Ed Miliband and David Cameron are neck and neck in the polls
election 2015Armando Iannucci: on how British politics is broken
Arts and Entertainment
Billie Piper as Brona in Penny Dreadful
tvReview: It’s business as usual in Victorian London. Let’s hope that changes as we get further into the new series spoiler alert
Life and Style
A nurse tends to a recovering patient on a general ward at The Queen Elizabeth Hospital in Birmingham
Arts and Entertainment
No Offence
tvReview: No Offence has characters who are larger than life and yet somehow completely true to life at the same time spoiler alert
Chuck Norris pictured in 1996
Arts and Entertainment
Sarah Lucas, I SCREAM DADDIO, Installation View, British Pavilion 2015
artWhy Sarah Lucas is the perfect choice to represent British art at the Venice Biennale
A voter placing a ballot paper in the box at a polling station
Arts and Entertainment
The Queen (Kristin Scott Thomas) in The Audience
theatreReview: Stephen Daldry's direction is crisp in perfectly-timed revival
  • Get to the point
Latest stories from i100
Have you tried new the Independent Digital Edition apps?
Independent Dating

By clicking 'Search' you
are agreeing to our
Terms of Use.

iJobs Job Widget
iJobs Education

Guru Careers: Solutions Consultant

£30 - 40k (DOE) + Benefits: Guru Careers: We are seeking a Solutions Consultan...

Guru Careers: Software Developer

£30 - 35k + Benefits: Guru Careers: We are seeking a Software Developer (JavaS...

Ashdown Group: Systems Engineer - Linux - Central London

£40000 - £48000 per annum + Benefits: Ashdown Group: Systems Engineer - Linux ...

Ashdown Group: Linux Systems Administrator - Windows, Linux - Central London

£40000 - £50000 per annum + Benefits: Ashdown Group: Linux Systems Administrat...

Day In a Page

General Election 2015: Ed Miliband's unlikely journey from hapless geek to heart-throb

Miliband's unlikely journey from hapless geek to heart-throb

He was meant to be Labour's biggest handicap - but has become almost an asset
General Election 2015: A guide to the smaller parties, from the the National Health Action Party to the Church of the Militant Elvis Party

On the margins

From Militant Elvis to Women's Equality: a guide to the underdogs standing in the election
Amr Darrag: Ex-Muslim Brotherhood minister in exile still believes Egypt's military regime can be replaced with 'moderate' Islamic rule

'This is the battle of young Egypt for the future of our country'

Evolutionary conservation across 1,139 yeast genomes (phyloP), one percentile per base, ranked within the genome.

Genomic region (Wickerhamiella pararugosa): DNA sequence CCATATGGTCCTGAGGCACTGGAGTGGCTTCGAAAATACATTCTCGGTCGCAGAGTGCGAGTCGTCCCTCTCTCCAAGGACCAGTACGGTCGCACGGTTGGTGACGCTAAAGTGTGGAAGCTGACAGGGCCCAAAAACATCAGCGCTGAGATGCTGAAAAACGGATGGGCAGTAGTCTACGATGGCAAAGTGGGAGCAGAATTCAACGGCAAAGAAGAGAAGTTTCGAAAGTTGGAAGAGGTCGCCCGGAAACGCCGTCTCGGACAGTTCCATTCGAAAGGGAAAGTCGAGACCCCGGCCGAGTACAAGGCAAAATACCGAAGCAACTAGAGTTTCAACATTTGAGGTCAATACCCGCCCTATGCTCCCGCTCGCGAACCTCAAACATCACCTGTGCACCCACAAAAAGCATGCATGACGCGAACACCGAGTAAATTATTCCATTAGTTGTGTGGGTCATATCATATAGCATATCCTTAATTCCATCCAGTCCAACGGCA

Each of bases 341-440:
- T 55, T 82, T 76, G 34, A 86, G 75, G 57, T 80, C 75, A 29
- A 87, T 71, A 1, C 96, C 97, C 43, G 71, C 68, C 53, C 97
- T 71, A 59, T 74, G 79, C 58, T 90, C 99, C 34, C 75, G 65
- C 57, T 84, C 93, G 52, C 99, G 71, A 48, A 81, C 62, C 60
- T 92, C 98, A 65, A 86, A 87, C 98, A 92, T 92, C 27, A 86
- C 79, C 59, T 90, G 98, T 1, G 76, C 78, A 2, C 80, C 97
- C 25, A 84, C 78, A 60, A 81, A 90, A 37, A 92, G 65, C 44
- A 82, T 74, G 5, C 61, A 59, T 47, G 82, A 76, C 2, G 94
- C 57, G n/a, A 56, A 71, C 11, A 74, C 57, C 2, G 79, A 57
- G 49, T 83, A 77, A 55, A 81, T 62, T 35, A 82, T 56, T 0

Ex-Muslim Brotherhood minister Amr Darrag still believes the opposition can rid Egypt of its military regime and replace it with 'moderate' Islamic rule, he tells Robert Fisk
Why patients must rely less on doctors: Improving our own health is the 'blockbuster drug of the century'

Why patients must rely less on doctors

Improving our own health is the 'blockbuster drug of the century'
Sarah Lucas is the perfect artist to represent Britain at the Venice Biennale

Flesh in Venice

Sarah Lucas has filled the British pavilion at the Venice Biennale with slinky cats and casts of her female friends' private parts. It makes you proud to be a woman, says Karen Wright
11 best anti-ageing day creams

11 best anti-ageing day creams

Slow down the ageing process with one of these high-performance, hardworking anti-agers
Juventus 2 Real Madrid 1: Five things we learnt, including Iker Casillas is past it and Carlos Tevez remains effective

Juventus vs Real Madrid

Five things we learnt from the Italian's Champions League first leg win over the Spanish giants
Ashes 2015: Test series looks a lost cause for England... whoever takes over as ECB director of cricket

Ashes series looks a lost cause for England...

Whoever takes over as ECB director of cricket, says Stephen Brenkley
Fishing for votes with Nigel Farage: The Ukip leader shows how he can work an audience as he casts his line to the disaffected of Grimsby

Fishing is on Nigel Farage's mind

Ukip leader casts a line to the disaffected
Who is bombing whom in the Middle East? It's amazing they don't all hit each other

Who is bombing whom in the Middle East?

Robert Fisk untangles the countries and factions
China's influence on fashion: At the top of the game both creatively and commercially

China's influence on fashion

At the top of the game both creatively and commercially
Lord O’Donnell: Former cabinet secretary on the election and life away from the levers of power

The man known as GOD has a reputation for getting the job done

Lord O'Donnell's three principles of rule
Rainbow shades: It's all bright on the night

Rainbow shades

It's all bright on the night
'It was first time I had ever tasted chocolate. I kept a piece, and when Amsterdam was liberated, I gave it to the first Allied soldier I saw'

Bread from heaven

Dutch survivors thank RAF for World War II drop that saved millions
Britain will be 'run for the wealthy and powerful' if Tories retain power - Labour

How 'the Axe' helped Labour

UK will be 'run for the wealthy and powerful' if Tories retain power